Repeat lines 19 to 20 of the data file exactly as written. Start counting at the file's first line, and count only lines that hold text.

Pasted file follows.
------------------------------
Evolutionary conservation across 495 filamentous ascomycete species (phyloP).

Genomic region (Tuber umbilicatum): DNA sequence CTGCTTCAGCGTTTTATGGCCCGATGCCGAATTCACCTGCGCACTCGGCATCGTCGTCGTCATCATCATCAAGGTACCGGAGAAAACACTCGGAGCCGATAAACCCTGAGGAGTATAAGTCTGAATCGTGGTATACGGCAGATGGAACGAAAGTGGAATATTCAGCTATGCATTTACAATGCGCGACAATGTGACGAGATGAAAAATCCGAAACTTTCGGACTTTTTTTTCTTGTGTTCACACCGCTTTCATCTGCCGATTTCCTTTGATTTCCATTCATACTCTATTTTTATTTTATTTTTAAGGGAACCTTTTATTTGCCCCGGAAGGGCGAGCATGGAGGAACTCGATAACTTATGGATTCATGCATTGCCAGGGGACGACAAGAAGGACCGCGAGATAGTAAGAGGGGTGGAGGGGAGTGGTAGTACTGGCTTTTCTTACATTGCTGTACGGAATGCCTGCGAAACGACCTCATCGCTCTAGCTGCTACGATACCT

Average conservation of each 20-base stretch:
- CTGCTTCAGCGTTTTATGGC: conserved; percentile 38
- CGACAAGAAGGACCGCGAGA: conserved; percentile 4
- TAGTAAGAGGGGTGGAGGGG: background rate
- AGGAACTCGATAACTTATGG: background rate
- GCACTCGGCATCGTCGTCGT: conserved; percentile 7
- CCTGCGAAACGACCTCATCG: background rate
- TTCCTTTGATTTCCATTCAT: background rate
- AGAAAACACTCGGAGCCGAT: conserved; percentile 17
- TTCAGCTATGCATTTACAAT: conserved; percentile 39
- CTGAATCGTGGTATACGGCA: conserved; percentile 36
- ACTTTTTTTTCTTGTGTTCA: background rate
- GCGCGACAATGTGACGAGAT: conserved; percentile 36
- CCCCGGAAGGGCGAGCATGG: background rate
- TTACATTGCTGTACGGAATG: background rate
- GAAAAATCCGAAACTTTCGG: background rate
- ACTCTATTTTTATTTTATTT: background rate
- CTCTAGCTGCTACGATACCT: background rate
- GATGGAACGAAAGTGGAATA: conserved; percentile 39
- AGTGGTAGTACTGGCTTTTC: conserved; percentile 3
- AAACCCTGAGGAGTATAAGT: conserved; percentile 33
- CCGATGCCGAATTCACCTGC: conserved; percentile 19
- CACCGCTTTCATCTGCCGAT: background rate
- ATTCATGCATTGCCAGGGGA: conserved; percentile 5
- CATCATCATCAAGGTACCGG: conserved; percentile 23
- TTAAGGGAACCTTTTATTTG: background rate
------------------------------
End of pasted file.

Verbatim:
- ACTCTATTTTTATTTTATTT: background rate
- CTCTAGCTGCTACGATACCT: background rate